Measurements of anti-DNA antibodies in sera

Enzyme-linked immunosorbent assays (ELISA) for antibodies to double-stranded (ds) DNA and single-stranded (ss) DNA were carried out according to our previous reports [20,21]. An ANA method is described above.

Cytokine analysis

Cytokine analysis was performed according to methods described in our previous report [22]. Each primer was purchased from Kurabo Medical Ltd (Okayama, Japan). Levels of mRNA for tumour necrosis factor (TNF)-α, interferon (IFN)-γ, interleukin (IL)-2, IL-4, IL-10 and IL-12 were determined by reverse transcription–polymerase chain reaction (RT-PCR) in each group of TCR-α–/– mice. After mice were sacrificed, the dorsal skin was removed and frozen immediately in liquid nitrogen. Total RNA was prepared by RNeasy Mini Kit (Qiagen, Tokyo, Japan). Single-stranded cDNA was reverse-transcribed using each RNA sample and amplified by PCR (Takara PCR Thermal Cycler, Takara, Otsu, Japan). PCR was performed by incubation for 5 min at 94°C, followed by 40 cycles each consisting of 1 min at 94°C, 1 min at 60°C and 1·5 min at 72°C. PCR products were electrophoresed on a 2% agarose gel and visualized by ethidium bromide staining. All assays were performed in triplicate according to the manufacturer's instructions.

Proteinuria

Proteinuria was tested to monitor the onset of renal disease by using Eimus urine test paper (Viel-Sankyo, Tokyo, Japan) in examined mice, and was evaluated as negative (0–30 mg/dl), 1 + (30–100 mg/dl), 2 + (100–300 mg/dl) and 3 + (300–1000 mg/dl) [22].

Cell transfer

Spleen cells were obtained when TCR-α–/– mice were sacrificed. T cell-enriched fractions of splenocytes of each experimental group (Table 1) were prepared according to an established method [23,24]. Spleen cells were haemolysed with 0·17 m ammonium chloride at 37°C for 5 min and incubated on a 5-cm plastic dish 37°C for 90 min to remove dish-adherent cells. The non-adherent cells were collected by gentle shaking and applied to nylon wool column to enrich the T cells. The T cell-enriched fraction was used for flow cytometry and transfer experiments. These cells were stained with FITC- and/or PE-conjugated monoclonal antibodies for 30 min at 4°C. After washing three times, the cells were analysed with a flow cytometer (FACScan, Becton Dickinson, Oxnard, CA, USA).

To assess disease induction, non-treated young (2 months old) B6 mice were injected i.v. with 2 × 106γδ T cells (more than 96% purity) from TCR-α–/– mice with UV and/or FU treatment as shown in Table 1. One group of recipient mice was irradiated with UVBL (200 mJ/cm2, five times a week) for 8 weeks, and the other group received no irradiation. Clinical skin lesions were monitored every day.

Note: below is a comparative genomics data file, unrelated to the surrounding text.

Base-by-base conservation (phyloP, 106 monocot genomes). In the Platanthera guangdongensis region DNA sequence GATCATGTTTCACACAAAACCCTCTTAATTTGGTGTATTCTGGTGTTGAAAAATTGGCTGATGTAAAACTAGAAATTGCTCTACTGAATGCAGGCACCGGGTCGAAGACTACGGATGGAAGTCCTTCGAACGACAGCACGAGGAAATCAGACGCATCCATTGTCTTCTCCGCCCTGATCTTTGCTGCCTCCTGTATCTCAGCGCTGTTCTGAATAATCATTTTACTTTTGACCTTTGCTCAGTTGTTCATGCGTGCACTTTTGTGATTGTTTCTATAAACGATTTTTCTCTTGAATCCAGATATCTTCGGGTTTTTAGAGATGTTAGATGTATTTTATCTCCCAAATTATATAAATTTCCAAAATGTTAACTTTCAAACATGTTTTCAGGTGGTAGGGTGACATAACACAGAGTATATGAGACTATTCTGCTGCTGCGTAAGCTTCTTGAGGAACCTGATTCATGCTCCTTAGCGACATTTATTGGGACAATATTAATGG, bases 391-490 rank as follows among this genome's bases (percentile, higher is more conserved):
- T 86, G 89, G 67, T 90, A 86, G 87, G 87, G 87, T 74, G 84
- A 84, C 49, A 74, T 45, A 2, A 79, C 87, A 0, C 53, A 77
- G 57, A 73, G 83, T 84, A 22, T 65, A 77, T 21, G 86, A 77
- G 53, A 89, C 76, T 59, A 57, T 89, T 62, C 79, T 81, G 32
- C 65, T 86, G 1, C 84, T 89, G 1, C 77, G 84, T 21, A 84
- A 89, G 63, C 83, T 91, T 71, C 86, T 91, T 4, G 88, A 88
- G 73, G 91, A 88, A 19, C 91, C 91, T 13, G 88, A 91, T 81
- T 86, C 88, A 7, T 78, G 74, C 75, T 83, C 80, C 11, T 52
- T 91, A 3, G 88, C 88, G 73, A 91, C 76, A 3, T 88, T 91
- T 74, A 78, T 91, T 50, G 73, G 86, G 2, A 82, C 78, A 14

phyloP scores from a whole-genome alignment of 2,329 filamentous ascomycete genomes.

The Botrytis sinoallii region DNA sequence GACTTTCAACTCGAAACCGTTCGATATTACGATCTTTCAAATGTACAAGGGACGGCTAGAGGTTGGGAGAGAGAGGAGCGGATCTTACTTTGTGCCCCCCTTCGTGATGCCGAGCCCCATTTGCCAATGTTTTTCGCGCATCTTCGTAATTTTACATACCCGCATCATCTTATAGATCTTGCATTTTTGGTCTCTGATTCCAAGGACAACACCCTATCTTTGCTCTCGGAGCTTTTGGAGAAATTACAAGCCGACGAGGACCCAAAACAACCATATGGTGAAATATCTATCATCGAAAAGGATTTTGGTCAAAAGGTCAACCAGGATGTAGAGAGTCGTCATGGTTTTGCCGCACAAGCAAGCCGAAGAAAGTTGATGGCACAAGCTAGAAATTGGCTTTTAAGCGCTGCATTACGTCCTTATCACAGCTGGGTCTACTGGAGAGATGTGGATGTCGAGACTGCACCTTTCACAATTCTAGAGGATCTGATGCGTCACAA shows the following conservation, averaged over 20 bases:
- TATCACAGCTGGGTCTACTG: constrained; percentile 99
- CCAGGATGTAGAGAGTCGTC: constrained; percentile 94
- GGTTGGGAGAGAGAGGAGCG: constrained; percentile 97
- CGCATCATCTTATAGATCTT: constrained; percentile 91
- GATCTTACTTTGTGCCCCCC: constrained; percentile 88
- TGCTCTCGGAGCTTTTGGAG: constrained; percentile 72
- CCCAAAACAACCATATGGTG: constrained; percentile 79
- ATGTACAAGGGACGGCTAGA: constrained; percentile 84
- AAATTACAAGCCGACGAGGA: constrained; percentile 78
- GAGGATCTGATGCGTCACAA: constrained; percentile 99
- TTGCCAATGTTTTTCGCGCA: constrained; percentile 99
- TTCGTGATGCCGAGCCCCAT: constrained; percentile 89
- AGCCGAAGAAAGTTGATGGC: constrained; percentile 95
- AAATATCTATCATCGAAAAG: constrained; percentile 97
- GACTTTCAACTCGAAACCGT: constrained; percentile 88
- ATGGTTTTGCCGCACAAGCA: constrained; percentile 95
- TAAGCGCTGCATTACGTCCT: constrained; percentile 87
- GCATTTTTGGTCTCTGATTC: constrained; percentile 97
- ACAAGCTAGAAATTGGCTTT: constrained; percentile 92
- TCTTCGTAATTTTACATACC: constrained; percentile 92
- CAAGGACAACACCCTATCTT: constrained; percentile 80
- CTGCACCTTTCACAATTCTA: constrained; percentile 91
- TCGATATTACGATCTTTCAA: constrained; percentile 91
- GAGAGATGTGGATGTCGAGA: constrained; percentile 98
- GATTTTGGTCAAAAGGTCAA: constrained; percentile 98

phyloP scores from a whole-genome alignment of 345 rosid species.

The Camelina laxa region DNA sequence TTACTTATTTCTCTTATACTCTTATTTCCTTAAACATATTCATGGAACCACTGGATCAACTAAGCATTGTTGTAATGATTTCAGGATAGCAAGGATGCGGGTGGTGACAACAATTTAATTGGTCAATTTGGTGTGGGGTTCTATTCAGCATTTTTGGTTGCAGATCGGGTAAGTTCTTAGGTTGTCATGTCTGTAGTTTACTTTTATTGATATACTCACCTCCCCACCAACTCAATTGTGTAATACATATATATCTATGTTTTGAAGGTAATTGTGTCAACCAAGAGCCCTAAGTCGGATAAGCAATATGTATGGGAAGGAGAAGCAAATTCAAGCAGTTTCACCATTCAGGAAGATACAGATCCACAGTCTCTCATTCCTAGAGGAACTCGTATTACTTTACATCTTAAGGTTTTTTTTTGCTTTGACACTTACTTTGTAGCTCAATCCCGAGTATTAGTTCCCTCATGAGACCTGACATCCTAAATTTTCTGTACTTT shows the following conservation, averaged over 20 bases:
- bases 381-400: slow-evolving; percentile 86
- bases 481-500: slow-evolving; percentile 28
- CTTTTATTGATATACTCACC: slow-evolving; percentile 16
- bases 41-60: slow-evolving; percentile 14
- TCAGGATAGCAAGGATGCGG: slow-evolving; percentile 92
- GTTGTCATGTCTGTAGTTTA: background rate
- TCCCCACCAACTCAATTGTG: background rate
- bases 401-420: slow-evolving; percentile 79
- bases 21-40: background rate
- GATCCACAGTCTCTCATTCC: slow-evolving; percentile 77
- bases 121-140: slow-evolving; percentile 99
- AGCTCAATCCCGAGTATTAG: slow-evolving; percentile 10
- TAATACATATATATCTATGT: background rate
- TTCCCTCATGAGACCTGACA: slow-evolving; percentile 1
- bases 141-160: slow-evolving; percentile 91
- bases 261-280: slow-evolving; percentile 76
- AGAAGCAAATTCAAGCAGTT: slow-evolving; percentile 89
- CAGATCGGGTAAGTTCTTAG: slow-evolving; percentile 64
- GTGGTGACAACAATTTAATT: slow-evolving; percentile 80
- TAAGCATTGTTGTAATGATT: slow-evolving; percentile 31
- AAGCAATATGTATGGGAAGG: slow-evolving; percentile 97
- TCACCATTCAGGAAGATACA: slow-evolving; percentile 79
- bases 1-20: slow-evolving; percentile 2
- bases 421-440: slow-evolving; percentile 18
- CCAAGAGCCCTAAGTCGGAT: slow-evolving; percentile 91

Statistical analysis

Significance was calculated using the two-tailed Student's t-test; P < 0·05 was estimated to be a significant difference.

RESULTS

  1. Top of page
  2. SUMMARY
  3. INTRODUCTION
  4. MATERIALS AND METHODS
  5. RESULTS
  6. DISCUSSION
  7. ACKNOWLEDGEMENTS
  8. REFERENCES

Macroscopic findings

The incidence of skin lesion appearance at the end of the experiments is shown in Table 2. Alopecia and erythema skin lesions with slight scaling appeared in TCR-α–/– mice treated with low dose FU plus UVBL (60%), B6 mice treated with high dose FU plus UVBL (80%) and TCR-δ–/– mice treated with low dose FU plus UVBL (15%). In other groups such as B6 mice treated with either high FU (17%) or UVBL (9%) and TCR-δ–/– mice treated with UVBL (25%) a slight scaling was found, but alopecia and erythema were not demonstrated. Knock-out mice treated with high dose FU were excluded from this experiment because many mice died due to the side effects of the agent. Autopsy findings of these mice revealed severe damage of the liver and kidney.

Table 2.  Incidence of skin lesion of examined micea
GroupC57BL/6 JTCR-α–/–TCR-δ–/–
No. examinedSkin lesionNo. examinedSkin lesionNo. examinedSkin lesion
  • a

    The incidence of skin lesion was estimated when mice were sacrificed. (): number of dead mice during experiments. n.d.: Data were excluded because of high mortality.

1 PBS 60/6 60/6 60/6
2 Low FU (1 mg/ml)11 (1)0/1011 (3)0/8 8 (2)0/6
3 High FU (10 mg/ml)25 (13)2/12n.d.n.d.n.d.n.d.
4 UVBL (200 mJ/cm2)111/11 9 (1)2/8123/12
5 Low FU plus UVBL 60/618 (3)9/15132/13
6 High FU plus UVBL 6 (1)4/5n.d.n.d.n.d.n.d.

The time-dependent incidence of alopecia and erythema is shown in Fig. 1. TCR-α–/– mice treated with low dose FU plus UVBL developed skin lesions on their backs more rapidly and the lesions were more severe than in the other mouse groups (Fig. 2a). Among B6 mice groups, skin eruptions were found most frequently in the high dose FU plus UVBL group. These skin lesions were similar to those of TCR-α–/– mice treated with low dose FU plus UVBL, but the degree of skin changes was slightly decreased (Fig. 2c). TCR-δ–/– mice had a low incidence of skin lesions (Table 2), and the skin lesions were only slightly erythematous. Mouse groups treated with UVAL alone did not show any skin or systemic manifestations (data not shown).

image